How you supposed to be black Down Under?” asks Sampa the Great on Bye River, the simmering seven-minute hymnal at the centre of her stunning mixtape Birds And The BEE9. It’s a question she asks not only of herself, but of her fellow immigrants, the Indigenous artists she collaborates with, and the white Australians who have been, to say the least, less than supportive of the art and welfare of people of colour in this country.
The crowd at Sydney’s Metro Theatre, on the first night of Sampa’s Birds and the BEE9 Experience tour, chant that line along with her, white and black and brown faces, and it’s simultaneously a rhetorical question and a genuine enquiry.
On stage in the warehouse-like Lair space, Sampa is garlanded with lilies and bird-of-paradise. The smell of nag champa incense hangs in the air; the small band are all in white and iridescent fabrics, and she’s a head shorter than all of them. “Sometimes when we don’t know our story, where we’re from … there’s a piece of us missing and we’ve gotta fill that in,” she says.
Sampa Tembo, 24, knows where she’s from. She came to Sydney via Zambia, Botswana, LA and San Francisco – but it’s in Australia that she crystallised her voice. She’s actually yet to release a debut album proper, but Birds, her second “mixtape”, was deemed close enough that it took out the prestigious Australian Music Prize this year. She has only been in the country four or so years, so it feels both premature and extremely tempting to claim the rise of Sampa the Great as something that could only have happened in Australia. Rather, it happened because she made it happen, and she happened to do that here, and we’re lucky to have any claim on her at all.
Her dense, dark flow has as much in common with MF Doom and Kendrick Lamar as Ms Lauryn Hill, who she’s most often compared to. She scrunches her mouth up so the words curl out in a crimped, rhotic drawl over the glimmering arrangement drenched in neo-soul and funk. Her inflections and phrasing are deliciously angular, her consonants crisp and sticky at the edges like honey toast, her voice slipping between crinkled spoken-word tumble and fluttering, breathy soul.
The effect of the stage set-up in the Metro is both welcoming and regal. Song titles, subtle animations and stars are projected on the wall beside the stage, adding a theatrical edge, and warm keyboards drift and twinkle between songs, never quite fading away. Her stage presence is unassuming but effortlessly charismatic. She beats her chest a little with a fist as the crowd roars, after a superhuman run of rapid-fire bars that pushes past where most mortals would need a breath; she raises a finger deliberately to point to her skin while talking about wanting to make her little sister feel beautiful.
It is just a few days after Beyoncé’s earth-shattering, internet-breaking performance at Coachella, which is being hailed as a watershed in the current moment where blackness is being centred and celebrated more than ever before, and mainstream (white) audiences are becoming incrementally more literate and enthusiastic about black culture, and about art that neither draws on nor speaks to the experience of white people. It’s the year of Kendrick winning the Hottest 100 and a Pulitzer, of Black Panther – and of Sampa being the second non-white artist in a row to take out the AMP, just quietly.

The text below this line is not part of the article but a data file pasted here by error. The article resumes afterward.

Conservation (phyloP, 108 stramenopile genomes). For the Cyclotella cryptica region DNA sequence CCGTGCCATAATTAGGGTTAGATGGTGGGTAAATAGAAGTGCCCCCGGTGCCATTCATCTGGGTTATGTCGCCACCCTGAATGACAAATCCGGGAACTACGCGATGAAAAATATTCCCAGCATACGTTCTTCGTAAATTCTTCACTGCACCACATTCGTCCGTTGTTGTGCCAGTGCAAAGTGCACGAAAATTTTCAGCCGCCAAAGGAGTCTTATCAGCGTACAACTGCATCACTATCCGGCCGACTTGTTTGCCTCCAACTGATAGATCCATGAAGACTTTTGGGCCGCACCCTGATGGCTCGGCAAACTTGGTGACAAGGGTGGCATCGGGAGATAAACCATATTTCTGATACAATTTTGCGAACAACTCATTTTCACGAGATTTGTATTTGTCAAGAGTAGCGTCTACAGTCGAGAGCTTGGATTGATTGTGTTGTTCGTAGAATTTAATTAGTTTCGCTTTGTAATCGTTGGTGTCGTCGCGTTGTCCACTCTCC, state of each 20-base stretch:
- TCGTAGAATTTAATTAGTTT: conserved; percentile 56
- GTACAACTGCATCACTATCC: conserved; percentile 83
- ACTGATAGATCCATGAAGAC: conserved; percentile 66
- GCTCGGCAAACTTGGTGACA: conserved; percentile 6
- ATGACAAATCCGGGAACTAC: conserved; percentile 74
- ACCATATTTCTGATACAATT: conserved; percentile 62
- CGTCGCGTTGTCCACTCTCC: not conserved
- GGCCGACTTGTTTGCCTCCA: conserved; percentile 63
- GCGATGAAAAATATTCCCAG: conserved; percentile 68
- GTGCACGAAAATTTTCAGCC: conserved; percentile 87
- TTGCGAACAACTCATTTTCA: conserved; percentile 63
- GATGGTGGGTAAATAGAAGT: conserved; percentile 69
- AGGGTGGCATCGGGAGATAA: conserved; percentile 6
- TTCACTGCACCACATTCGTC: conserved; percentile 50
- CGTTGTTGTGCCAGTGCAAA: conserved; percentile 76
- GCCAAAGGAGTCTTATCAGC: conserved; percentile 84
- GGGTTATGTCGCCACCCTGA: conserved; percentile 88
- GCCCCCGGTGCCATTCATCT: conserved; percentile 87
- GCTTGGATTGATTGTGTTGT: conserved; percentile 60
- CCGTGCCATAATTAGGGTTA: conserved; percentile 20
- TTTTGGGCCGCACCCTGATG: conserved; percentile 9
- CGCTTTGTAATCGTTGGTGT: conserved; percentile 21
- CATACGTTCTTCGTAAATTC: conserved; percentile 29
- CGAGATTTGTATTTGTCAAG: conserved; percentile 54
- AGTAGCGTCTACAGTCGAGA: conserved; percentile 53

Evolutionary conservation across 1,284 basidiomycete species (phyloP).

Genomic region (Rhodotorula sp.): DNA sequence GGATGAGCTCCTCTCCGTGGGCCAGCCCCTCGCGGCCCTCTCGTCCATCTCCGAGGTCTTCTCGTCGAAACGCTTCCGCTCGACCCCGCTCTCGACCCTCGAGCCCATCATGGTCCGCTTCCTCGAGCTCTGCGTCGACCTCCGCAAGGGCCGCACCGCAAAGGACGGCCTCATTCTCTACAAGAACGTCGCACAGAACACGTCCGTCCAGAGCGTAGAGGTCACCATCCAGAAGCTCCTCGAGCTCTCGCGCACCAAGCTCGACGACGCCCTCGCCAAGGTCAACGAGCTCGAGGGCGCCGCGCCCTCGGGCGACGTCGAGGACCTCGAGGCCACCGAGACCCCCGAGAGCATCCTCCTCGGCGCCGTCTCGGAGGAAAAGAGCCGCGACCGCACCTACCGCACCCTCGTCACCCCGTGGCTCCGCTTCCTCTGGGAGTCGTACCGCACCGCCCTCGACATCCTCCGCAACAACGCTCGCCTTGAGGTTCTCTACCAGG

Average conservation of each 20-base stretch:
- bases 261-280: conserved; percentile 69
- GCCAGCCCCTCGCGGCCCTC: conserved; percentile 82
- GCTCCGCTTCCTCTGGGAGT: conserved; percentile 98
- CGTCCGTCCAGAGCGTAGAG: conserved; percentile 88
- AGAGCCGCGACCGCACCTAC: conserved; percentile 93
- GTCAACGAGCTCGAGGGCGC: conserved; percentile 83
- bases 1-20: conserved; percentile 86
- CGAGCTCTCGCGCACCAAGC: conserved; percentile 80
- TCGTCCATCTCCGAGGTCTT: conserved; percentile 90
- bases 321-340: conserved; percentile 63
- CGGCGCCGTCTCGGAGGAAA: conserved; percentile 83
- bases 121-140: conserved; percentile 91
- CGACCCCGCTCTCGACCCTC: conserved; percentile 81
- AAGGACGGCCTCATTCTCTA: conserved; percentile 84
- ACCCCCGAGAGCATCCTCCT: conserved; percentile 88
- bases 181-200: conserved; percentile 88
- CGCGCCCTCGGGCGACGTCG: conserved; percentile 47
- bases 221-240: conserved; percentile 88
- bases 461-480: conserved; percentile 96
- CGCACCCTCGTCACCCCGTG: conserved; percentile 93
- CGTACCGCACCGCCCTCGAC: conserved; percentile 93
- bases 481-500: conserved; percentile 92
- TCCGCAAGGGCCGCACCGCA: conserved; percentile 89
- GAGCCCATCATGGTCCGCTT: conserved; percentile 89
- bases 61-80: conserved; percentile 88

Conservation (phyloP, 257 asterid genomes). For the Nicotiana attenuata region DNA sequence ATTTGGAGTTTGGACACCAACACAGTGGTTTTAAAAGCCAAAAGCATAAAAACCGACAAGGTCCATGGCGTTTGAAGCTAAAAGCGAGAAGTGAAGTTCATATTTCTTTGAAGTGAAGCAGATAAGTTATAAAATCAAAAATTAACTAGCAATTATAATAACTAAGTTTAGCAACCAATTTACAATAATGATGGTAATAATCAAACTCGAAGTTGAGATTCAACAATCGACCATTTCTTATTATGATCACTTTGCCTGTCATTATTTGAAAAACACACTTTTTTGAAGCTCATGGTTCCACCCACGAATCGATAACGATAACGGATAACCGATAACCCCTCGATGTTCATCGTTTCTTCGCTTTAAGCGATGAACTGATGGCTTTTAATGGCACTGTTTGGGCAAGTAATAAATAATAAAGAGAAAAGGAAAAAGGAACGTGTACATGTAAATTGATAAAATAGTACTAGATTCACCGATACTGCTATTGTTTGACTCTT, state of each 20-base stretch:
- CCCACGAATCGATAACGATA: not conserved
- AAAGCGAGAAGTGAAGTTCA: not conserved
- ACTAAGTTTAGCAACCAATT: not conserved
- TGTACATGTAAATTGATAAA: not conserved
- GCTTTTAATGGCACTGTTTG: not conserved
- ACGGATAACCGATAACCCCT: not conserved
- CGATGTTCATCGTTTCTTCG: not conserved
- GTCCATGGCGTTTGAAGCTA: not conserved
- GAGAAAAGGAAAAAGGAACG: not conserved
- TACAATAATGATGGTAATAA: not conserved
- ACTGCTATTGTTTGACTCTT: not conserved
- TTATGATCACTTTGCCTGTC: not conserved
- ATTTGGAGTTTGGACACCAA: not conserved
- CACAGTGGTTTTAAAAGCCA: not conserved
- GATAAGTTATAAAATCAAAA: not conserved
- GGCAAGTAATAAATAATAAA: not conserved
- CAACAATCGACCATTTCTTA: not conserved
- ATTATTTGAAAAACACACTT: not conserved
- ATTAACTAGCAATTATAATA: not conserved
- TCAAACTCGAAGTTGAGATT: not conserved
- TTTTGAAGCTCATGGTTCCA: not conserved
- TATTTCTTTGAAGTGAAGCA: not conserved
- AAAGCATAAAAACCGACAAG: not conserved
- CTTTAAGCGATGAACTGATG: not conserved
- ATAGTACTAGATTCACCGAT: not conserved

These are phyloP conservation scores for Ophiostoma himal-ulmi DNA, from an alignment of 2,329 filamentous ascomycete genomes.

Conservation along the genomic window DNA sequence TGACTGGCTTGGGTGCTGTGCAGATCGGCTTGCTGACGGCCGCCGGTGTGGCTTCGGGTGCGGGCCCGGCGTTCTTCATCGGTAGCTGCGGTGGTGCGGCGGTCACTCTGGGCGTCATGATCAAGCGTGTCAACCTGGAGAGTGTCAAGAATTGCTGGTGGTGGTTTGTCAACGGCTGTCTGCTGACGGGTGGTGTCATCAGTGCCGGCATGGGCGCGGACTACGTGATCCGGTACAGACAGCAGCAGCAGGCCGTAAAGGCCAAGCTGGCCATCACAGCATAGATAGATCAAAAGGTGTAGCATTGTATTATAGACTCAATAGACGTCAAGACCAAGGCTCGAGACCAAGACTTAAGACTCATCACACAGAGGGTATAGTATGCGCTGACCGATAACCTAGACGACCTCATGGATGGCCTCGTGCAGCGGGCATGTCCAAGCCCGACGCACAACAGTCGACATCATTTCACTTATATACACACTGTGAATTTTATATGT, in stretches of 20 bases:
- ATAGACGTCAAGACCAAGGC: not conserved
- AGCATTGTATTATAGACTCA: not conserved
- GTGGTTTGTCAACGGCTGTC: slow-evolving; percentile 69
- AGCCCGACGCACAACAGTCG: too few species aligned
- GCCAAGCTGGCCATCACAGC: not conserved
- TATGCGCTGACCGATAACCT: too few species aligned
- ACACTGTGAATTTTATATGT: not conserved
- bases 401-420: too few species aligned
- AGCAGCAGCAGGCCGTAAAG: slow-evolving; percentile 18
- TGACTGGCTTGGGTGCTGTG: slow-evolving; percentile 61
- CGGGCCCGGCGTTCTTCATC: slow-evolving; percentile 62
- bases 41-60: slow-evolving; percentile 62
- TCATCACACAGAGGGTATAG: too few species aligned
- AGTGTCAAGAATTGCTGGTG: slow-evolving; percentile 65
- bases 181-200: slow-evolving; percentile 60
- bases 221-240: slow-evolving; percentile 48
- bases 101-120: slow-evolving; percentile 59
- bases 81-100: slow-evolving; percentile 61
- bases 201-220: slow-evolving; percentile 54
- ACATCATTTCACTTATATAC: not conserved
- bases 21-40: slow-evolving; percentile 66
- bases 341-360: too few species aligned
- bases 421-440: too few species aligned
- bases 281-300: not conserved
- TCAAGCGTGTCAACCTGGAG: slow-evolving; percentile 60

She folds in nods to some of the biggest moments in the current wave of hip-hop and R&B. The shadowy Karma the Villain hangs on a refrain of “… with the mask off”, as she encourages the audience to chant the phrase back at her, and the breathy, uneasy flow of Bye River sees her musing: “Token black / One mask fits all but mine is getting / Uncomfortable, uncomfortable.” On Protect Your Queen, one of the songs centred on black womanhood, she tells a lover, and the listener: “If you accept me kink and all, coconut oil / Nine curl cos I can’t be Becky and I don’t wanna be”, using the Beyoncé-coined nickname for white girls with “the good hair”.
She shrugs “I don’t need your table, I can sit by myself” on Black Girl Magik and “This my seat and the table’s been set” on Can I Get a Key, as if turning Solange’s radical invitation to dialogue and healing into a statement of defiance and independence.
Hip-hop is always in dialogue with itself and its history, but Australian-based rappers sometimes struggle to work out how entitled they are to access and reference that history. And for Australian audiences, particularly white ones, the African diaspora is experienced and filtered almost exclusively through African-American culture, but it doesn’t have to be. As an African-born artist working in Australia, Tembo has taken what she needs from where she finds it, and woven it into something that single-handedly pushes Australian music forward in a small but significant way.
After taking a bow, she and the band return to the stage for an encore, playing her The Great Mixtape standout Female to the raucous but largely respectful crowd. Immediately after, Kendrick Lamar booms over the speakers, and everyone stays to dance and yell along: “We gon’ be alright / We gon’ be alright.”